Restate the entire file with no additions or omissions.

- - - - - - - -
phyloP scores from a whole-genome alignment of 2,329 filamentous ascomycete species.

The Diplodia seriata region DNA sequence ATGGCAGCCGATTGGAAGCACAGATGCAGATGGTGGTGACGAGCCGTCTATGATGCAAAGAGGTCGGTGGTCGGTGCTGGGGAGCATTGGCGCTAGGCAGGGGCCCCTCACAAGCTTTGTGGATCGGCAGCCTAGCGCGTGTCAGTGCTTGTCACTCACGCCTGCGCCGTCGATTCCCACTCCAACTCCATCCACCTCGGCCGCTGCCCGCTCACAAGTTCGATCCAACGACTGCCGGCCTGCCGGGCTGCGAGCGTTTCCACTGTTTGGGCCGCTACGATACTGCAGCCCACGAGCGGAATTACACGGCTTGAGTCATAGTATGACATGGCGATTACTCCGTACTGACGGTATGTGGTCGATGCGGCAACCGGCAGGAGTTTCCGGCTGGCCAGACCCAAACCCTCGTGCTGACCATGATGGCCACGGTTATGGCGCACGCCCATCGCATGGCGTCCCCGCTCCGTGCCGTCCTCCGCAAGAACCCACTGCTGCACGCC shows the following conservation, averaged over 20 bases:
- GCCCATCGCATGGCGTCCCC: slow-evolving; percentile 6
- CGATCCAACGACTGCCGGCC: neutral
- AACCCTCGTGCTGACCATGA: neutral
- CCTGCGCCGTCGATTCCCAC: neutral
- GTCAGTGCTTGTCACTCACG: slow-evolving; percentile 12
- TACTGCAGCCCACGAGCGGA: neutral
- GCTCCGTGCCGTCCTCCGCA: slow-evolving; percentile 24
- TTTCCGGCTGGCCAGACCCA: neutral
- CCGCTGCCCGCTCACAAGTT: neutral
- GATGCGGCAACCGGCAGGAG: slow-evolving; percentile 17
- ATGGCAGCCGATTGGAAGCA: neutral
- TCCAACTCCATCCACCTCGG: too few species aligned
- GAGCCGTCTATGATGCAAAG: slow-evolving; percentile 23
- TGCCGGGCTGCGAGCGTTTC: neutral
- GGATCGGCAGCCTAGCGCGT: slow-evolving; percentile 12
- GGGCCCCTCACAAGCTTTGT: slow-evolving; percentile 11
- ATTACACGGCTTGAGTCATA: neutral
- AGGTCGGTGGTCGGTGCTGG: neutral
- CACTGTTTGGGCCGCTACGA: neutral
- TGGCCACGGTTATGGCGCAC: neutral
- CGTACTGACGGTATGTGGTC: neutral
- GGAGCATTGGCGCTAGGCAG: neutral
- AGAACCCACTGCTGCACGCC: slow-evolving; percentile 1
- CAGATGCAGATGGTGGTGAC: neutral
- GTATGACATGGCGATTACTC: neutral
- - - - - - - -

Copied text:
phyloP scores from a whole-genome alignment of 2,329 filamentous ascomycete species.

The Diplodia seriata region DNA sequence ATGGCAGCCGATTGGAAGCACAGATGCAGATGGTGGTGACGAGCCGTCTATGATGCAAAGAGGTCGGTGGTCGGTGCTGGGGAGCATTGGCGCTAGGCAGGGGCCCCTCACAAGCTTTGTGGATCGGCAGCCTAGCGCGTGTCAGTGCTTGTCACTCACGCCTGCGCCGTCGATTCCCACTCCAACTCCATCCACCTCGGCCGCTGCCCGCTCACAAGTTCGATCCAACGACTGCCGGCCTGCCGGGCTGCGAGCGTTTCCACTGTTTGGGCCGCTACGATACTGCAGCCCACGAGCGGAATTACACGGCTTGAGTCATAGTATGACATGGCGATTACTCCGTACTGACGGTATGTGGTCGATGCGGCAACCGGCAGGAGTTTCCGGCTGGCCAGACCCAAACCCTCGTGCTGACCATGATGGCCACGGTTATGGCGCACGCCCATCGCATGGCGTCCCCGCTCCGTGCCGTCCTCCGCAAGAACCCACTGCTGCACGCC shows the following conservation, averaged over 20 bases:
- GCCCATCGCATGGCGTCCCC: slow-evolving; percentile 6
- CGATCCAACGACTGCCGGCC: neutral
- AACCCTCGTGCTGACCATGA: neutral
- CCTGCGCCGTCGATTCCCAC: neutral
- GTCAGTGCTTGTCACTCACG: slow-evolving; percentile 12
- TACTGCAGCCCACGAGCGGA: neutral
- GCTCCGTGCCGTCCTCCGCA: slow-evolving; percentile 24
- TTTCCGGCTGGCCAGACCCA: neutral
- CCGCTGCCCGCTCACAAGTT: neutral
- GATGCGGCAACCGGCAGGAG: slow-evolving; percentile 17
- ATGGCAGCCGATTGGAAGCA: neutral
- TCCAACTCCATCCACCTCGG: too few species aligned
- GAGCCGTCTATGATGCAAAG: slow-evolving; percentile 23
- TGCCGGGCTGCGAGCGTTTC: neutral
- GGATCGGCAGCCTAGCGCGT: slow-evolving; percentile 12
- GGGCCCCTCACAAGCTTTGT: slow-evolving; percentile 11
- ATTACACGGCTTGAGTCATA: neutral
- AGGTCGGTGGTCGGTGCTGG: neutral
- CACTGTTTGGGCCGCTACGA: neutral
- TGGCCACGGTTATGGCGCAC: neutral
- CGTACTGACGGTATGTGGTC: neutral
- GGAGCATTGGCGCTAGGCAG: neutral
- AGAACCCACTGCTGCACGCC: slow-evolving; percentile 1
- CAGATGCAGATGGTGGTGAC: neutral
- GTATGACATGGCGATTACTC: neutral